Causes and Effects of the Great Depression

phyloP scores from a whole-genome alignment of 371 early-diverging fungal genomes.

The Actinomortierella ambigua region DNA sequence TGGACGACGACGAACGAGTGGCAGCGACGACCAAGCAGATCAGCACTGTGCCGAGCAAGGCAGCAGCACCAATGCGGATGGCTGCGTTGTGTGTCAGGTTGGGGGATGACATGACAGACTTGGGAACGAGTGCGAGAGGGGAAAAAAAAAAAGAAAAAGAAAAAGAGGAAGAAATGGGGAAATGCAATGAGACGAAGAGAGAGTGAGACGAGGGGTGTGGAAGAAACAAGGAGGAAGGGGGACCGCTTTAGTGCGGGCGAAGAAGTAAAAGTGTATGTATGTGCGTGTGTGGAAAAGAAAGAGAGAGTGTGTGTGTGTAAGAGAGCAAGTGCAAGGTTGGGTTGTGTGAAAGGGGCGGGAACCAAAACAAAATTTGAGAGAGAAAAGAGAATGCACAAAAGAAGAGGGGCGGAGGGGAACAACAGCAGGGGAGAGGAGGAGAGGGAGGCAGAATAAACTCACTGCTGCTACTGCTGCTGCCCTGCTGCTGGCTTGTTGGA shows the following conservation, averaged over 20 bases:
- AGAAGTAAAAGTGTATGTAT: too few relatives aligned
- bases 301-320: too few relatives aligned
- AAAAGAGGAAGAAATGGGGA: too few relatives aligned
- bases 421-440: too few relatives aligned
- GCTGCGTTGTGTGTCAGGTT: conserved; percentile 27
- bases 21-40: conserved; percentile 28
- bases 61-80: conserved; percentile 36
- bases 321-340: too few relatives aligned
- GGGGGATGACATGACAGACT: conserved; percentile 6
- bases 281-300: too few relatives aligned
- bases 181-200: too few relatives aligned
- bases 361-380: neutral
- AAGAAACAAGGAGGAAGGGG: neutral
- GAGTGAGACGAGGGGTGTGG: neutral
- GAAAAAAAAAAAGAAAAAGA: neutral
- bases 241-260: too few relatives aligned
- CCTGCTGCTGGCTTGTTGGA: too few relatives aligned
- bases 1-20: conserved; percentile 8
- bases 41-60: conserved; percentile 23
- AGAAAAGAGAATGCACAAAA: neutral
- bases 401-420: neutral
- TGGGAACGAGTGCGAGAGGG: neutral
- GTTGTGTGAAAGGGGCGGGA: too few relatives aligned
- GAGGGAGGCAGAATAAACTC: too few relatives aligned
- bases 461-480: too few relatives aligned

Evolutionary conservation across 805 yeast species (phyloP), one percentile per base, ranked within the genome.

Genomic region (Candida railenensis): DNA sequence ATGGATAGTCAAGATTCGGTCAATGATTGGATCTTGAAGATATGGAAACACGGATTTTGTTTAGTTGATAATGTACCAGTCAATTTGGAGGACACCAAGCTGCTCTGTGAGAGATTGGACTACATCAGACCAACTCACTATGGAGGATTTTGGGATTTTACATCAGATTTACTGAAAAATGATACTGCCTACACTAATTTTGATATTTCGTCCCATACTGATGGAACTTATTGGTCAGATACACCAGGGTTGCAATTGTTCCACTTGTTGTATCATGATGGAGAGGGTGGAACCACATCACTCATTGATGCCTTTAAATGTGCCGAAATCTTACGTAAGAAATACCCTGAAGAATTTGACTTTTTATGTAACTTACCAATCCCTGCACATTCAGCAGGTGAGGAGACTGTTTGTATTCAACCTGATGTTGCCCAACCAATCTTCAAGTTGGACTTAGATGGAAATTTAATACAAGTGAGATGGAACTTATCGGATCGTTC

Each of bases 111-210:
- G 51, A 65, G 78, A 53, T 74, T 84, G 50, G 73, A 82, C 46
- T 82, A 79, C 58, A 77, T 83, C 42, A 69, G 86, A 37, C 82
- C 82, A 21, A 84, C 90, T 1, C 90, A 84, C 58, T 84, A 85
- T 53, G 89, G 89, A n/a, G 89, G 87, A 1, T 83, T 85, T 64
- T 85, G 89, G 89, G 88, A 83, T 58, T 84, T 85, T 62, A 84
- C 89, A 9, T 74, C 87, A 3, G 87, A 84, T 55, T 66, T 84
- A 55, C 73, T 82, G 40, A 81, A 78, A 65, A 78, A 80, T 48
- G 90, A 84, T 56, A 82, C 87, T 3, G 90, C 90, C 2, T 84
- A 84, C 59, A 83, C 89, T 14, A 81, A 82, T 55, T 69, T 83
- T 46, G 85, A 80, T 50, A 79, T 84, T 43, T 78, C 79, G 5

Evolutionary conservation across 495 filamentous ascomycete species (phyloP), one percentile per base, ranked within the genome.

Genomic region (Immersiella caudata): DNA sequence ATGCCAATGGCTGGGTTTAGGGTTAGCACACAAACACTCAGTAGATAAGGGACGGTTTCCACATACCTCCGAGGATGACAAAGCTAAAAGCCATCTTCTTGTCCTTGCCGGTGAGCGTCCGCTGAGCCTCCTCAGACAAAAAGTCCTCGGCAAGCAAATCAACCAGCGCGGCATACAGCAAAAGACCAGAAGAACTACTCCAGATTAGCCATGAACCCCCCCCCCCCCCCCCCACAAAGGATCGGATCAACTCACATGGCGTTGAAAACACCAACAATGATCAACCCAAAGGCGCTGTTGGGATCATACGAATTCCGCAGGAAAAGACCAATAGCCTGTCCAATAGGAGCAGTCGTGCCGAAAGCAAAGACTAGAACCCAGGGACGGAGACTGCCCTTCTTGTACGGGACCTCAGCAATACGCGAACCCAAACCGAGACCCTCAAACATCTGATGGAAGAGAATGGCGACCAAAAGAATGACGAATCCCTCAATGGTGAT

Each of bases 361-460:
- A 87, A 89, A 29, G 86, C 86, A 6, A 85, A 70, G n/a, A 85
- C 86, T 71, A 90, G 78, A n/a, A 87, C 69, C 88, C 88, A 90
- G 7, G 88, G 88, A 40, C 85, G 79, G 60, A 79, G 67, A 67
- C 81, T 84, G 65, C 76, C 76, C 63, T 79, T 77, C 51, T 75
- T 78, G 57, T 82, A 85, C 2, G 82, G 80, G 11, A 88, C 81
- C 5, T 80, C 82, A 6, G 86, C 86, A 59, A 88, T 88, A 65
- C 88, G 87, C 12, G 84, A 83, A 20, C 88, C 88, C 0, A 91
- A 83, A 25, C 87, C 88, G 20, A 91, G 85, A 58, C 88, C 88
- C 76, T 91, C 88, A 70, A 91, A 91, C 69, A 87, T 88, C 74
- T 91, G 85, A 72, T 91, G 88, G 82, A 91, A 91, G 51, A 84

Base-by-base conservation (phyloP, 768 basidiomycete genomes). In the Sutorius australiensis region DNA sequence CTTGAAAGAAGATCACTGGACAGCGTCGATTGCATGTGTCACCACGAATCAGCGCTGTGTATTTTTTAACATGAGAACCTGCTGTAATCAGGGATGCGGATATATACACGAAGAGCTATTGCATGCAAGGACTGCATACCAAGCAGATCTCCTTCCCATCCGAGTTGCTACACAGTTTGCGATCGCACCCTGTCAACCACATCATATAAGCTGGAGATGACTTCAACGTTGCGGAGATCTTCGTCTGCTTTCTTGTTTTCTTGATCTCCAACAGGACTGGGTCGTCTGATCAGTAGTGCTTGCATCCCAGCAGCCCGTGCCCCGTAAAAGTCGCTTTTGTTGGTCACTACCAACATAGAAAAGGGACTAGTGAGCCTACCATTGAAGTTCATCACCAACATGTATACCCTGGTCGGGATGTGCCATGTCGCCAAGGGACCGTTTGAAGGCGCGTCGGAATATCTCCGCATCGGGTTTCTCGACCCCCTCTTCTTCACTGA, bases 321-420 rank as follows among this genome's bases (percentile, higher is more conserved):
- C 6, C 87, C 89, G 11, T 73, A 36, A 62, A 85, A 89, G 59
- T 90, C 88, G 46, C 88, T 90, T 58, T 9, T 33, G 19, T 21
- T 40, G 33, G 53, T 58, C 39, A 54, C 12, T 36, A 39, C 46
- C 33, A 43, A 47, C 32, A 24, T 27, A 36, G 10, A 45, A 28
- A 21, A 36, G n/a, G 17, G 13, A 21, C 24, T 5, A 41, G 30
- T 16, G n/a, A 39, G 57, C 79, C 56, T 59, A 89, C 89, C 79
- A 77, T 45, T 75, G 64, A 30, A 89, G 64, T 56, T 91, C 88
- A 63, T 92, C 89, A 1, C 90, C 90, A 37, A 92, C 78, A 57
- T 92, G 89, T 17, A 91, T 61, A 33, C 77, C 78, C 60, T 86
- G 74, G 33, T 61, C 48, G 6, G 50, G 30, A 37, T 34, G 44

The Great Depression was the most catastrophic event in U.S. History. It not only crippled the economy, but stunted political and social aspects of American life as well. Before the Depression, the twenties roared. The previous decade flourished after the slight recession following World War I, but overall made for a hopeful future. People celebrated the end of the war by spending money and enjoying all that life had to offer. This came to a screeching halt when the Depression hit in 1929 and would change the lives of Americans forever. There were many causes of the Great Depression with just as many effects that would change the lives of millions. The crash of the economy and the people’s reaction to it caused the extreme recession, and as a result, the individual family suffered greatly as did the economy. The 1930’s and early 1940’s was a dark period for the United States and left many people suffering. There were many three major economic causes that triggered the Great Depression: the stock market crash of 1929, the nationwide bank failures and a strangled European foreign policy. The biggest cause was the Stock Market Crash of 1929. October 29th, 1929, also known as Black Tuesday, has been known as the worst day in the history of the New York Stock Exchange. On Black Tuesday, 16.4 million shares worth nearly $14 billion, worth roughly $185 billion today, were lost. The stock market dropped 25% and lost another $30 billion, worth roughly $1.3 trillion today, over the next four days. The stock market reached its lowest point on November 13th, 1929. In addition to the Wall Street Crash, banks all over the country began to fail. Deposits were uninsured, so that once the bank failed, all the money in it would be lost. Families who lost everything were faced with problems that included homelessness and poverty. Surviving banks became extremely cautious and were unwilling to hand out new loans due to the uncertainty...
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